Abstract. The UK’s devolved administrations (DAs) rely on block grants to finance most of their spending, but the level of grants allocated to them is not determined by any estimate of their spending needs. There are increasing calls to replace the current grant allocation mechanism with one which explicitly considers the DAs’ spending needs, although some commentators argue that assessing their needs is not practicable, given the normative dimension in defining need. This paper compares two existing formulae for estimating healthcare spending needs (used by the NHS to allocate resources within England and Scotland) by applying both formulae to the DAs. It is found that these formulae provide very similar estimates of the DAs’ healthcare spending needs, and both formulae imply that the current distribution of resources across the DAs may be inequitable. The implications for the possible development of grant allocation mechanisms based on estimates of spending needs are discussed.
Assessing the relative healthcare spending needs of the UK’s devolved territories: a Scottish perspective
Published in Environment and Planning C: Government and Policy 30(2) 322 – 346 (2012)
Abstract. This paper applies Scotland's health allocation formula to Primary Care Trusts in England, Health Boards in Wales, and Health and Social Care Trusts in Northern Ireland, in order to assess the relative healthcare expenditure needs of the countries. According to the Scottish formula, England's per capita healthcare expenditure need is around 10% lower than Scotland's, while Wales’ per capita expenditure need is around 2% lower than Scotland’s, and Northern Ireland's is around 7% lower than Scotland's. Scotland's relative expenditure need over England is largely a function of higher rates of mortality and long-term illness, rather than its relative sparsity. Northern Ireland's relatively lower need is largely due to it having a relatively young population. We also compare the results of Scotland's allocation formula with the equivalent English formula, and find that the two approaches differ in their view of what constitutes an equitable distribution of resources between PCTs.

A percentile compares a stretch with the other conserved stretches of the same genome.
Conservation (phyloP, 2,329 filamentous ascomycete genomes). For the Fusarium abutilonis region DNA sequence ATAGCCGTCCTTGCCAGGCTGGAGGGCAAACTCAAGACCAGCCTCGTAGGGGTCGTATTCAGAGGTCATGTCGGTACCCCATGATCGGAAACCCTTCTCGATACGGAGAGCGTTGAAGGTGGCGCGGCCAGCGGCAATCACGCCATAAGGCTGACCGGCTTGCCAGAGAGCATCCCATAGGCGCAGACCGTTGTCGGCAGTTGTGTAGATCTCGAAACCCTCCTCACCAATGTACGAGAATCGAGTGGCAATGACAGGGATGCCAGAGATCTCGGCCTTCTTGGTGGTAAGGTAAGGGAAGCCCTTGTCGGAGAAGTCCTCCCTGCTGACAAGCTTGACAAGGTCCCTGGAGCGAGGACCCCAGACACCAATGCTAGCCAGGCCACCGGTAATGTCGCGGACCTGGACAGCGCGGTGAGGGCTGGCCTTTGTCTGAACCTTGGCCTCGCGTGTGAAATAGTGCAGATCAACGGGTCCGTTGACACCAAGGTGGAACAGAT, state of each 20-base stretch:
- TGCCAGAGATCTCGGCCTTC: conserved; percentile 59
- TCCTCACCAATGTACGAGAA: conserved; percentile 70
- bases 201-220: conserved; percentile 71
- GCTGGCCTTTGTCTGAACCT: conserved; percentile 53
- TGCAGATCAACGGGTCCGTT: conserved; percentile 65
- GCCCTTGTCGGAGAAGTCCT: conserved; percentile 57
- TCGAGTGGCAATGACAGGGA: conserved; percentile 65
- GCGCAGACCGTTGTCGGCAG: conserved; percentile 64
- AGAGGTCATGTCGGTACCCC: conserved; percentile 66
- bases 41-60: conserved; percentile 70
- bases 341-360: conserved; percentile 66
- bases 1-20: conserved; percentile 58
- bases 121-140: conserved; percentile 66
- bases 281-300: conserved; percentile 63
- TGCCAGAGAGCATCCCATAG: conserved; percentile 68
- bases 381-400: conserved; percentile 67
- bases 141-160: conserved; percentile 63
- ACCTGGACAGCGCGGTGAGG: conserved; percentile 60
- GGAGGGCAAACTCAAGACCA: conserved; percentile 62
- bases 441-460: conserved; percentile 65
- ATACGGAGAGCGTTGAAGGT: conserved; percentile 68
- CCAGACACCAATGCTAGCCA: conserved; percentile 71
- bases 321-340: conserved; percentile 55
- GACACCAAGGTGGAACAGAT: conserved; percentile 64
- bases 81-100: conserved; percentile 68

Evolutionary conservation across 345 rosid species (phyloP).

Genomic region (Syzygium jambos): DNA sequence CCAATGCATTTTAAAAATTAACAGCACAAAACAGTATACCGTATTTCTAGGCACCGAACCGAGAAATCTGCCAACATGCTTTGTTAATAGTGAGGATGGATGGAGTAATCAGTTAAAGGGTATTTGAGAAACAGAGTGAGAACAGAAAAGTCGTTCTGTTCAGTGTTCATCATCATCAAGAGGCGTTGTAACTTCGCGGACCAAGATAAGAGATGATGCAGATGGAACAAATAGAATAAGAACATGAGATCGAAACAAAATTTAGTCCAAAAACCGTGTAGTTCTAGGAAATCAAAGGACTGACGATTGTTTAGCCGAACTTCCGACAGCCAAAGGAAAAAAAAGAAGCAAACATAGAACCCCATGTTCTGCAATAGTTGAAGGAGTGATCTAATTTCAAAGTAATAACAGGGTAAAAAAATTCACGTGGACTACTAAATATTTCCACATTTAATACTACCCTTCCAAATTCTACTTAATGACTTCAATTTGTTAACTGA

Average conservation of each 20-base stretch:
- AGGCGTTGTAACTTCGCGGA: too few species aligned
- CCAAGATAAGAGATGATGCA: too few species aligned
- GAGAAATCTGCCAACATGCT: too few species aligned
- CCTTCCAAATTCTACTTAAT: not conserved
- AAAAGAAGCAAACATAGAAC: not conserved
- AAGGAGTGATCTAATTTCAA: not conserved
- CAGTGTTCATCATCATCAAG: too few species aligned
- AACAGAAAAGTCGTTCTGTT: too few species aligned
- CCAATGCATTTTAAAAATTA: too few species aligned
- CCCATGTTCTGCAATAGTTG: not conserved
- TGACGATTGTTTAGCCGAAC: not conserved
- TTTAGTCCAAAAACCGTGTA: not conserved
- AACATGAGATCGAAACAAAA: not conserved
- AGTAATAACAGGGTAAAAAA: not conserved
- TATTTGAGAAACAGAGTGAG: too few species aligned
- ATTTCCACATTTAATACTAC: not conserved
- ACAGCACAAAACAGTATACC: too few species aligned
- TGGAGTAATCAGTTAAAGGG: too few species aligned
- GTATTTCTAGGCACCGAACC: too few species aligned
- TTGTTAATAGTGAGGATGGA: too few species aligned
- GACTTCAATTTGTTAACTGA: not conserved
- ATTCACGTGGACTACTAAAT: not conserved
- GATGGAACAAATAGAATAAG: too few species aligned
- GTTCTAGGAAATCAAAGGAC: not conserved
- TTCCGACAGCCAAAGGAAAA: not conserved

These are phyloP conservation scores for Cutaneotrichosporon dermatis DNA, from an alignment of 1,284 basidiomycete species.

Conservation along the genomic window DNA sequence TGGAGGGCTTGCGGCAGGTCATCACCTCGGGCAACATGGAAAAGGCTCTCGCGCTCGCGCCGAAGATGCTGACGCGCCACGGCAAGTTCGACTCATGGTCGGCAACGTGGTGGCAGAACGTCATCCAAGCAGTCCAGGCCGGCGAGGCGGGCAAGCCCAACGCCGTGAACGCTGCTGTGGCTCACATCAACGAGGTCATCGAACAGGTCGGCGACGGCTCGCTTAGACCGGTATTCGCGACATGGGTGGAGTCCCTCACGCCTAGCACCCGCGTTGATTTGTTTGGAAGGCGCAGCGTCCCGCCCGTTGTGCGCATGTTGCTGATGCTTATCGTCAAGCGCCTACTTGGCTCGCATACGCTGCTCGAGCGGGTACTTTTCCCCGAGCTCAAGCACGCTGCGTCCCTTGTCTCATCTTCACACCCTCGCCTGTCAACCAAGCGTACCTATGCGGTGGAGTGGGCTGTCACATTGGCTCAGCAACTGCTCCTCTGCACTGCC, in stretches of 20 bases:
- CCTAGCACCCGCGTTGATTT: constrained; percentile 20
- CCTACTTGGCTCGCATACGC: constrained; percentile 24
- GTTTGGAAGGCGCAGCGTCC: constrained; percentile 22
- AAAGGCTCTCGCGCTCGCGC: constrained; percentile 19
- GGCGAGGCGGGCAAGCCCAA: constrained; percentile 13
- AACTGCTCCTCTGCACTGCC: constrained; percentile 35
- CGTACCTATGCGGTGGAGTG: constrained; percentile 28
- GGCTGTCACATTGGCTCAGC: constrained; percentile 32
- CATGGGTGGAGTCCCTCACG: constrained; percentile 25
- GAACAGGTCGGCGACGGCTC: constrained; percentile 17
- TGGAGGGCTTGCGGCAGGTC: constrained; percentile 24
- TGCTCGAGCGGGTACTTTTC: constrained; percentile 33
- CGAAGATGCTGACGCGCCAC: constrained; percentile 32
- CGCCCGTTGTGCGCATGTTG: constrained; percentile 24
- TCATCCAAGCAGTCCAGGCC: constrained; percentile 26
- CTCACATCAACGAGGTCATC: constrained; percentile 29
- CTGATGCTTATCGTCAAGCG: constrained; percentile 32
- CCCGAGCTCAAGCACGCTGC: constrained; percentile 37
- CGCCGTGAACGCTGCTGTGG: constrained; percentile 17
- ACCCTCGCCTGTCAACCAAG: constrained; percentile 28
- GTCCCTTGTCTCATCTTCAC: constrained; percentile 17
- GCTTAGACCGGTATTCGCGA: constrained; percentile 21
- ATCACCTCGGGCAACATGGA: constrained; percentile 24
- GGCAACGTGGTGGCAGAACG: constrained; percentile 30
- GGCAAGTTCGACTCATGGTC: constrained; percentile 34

Assessing the relative healthcare spending needs of the UK’s devolved territories: an English perspective
Abstract. This paper considers the relative healthcare expenditure needs of England, Wales, Scotland and Northern Ireland. It applies the NHS weighted capitation formula – used to allocate resources to English Primary Care Trusts – to Health Boards in Wales and Scotland and Health and Social Care Trusts in Northern Ireland. According to this formula, per capita healthcare expenditure need in Wales is 16% higher than in England. Scotland’s per capita expenditure need for healthcare is shown to be 12% higher than England’s, while Northern Ireland’s expenditure needs are 10% higher than England’s. The paper considers implications for proposed reform of funding arrangements for the UK’s devolved administrations.
Evidence submitted to the Silk Commission
We submitted evidence to the Commission on Devolution in Wales, the 'Silk Commission', in January 2012.
Applying the Education FSS method paper
This method paper describes how we applied the English Formula Spending Shares model for education to the UK territories.
Applying the Education GAE method paper
This method paper describes how we applied the Scottish Grant Aided Expenditure model for education to the UK territories.
University of Stirling, Stirling, FK9 4LA, Scotland, UK, Telephone: +44 (0)1786 473171 Scottish Charity Number SC 011159